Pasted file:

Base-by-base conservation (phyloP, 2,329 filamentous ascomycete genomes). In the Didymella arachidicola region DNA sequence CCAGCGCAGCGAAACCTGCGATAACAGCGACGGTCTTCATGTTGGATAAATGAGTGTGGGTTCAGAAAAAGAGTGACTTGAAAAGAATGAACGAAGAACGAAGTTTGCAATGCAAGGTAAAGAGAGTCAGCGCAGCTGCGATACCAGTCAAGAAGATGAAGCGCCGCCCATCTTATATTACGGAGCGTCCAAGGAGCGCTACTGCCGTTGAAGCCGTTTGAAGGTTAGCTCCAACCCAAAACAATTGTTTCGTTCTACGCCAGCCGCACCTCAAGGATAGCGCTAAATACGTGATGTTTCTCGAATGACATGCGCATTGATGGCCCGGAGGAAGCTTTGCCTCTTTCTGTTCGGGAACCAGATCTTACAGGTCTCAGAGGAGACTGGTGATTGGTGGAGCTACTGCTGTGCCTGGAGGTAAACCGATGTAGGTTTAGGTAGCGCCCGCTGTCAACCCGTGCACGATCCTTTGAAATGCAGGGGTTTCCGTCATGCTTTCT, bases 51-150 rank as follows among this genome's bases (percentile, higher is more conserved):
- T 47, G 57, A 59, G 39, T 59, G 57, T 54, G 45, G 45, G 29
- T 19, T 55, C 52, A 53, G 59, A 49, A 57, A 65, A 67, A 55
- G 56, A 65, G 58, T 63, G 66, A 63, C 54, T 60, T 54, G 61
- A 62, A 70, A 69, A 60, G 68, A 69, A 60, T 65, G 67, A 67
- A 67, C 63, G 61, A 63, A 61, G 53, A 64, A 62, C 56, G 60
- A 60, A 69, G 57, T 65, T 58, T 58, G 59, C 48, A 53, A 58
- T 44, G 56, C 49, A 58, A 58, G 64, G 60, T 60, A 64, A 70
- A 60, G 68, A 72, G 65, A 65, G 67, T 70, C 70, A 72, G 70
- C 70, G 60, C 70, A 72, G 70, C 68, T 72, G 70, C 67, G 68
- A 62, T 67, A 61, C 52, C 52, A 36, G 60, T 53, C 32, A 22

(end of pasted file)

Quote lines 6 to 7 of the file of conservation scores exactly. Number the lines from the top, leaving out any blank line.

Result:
- A 67, C 63, G 61, A 63, A 61, G 53, A 64, A 62, C 56, G 60
- A 60, A 69, G 57, T 65, T 58, T 58, G 59, C 48, A 53, A 58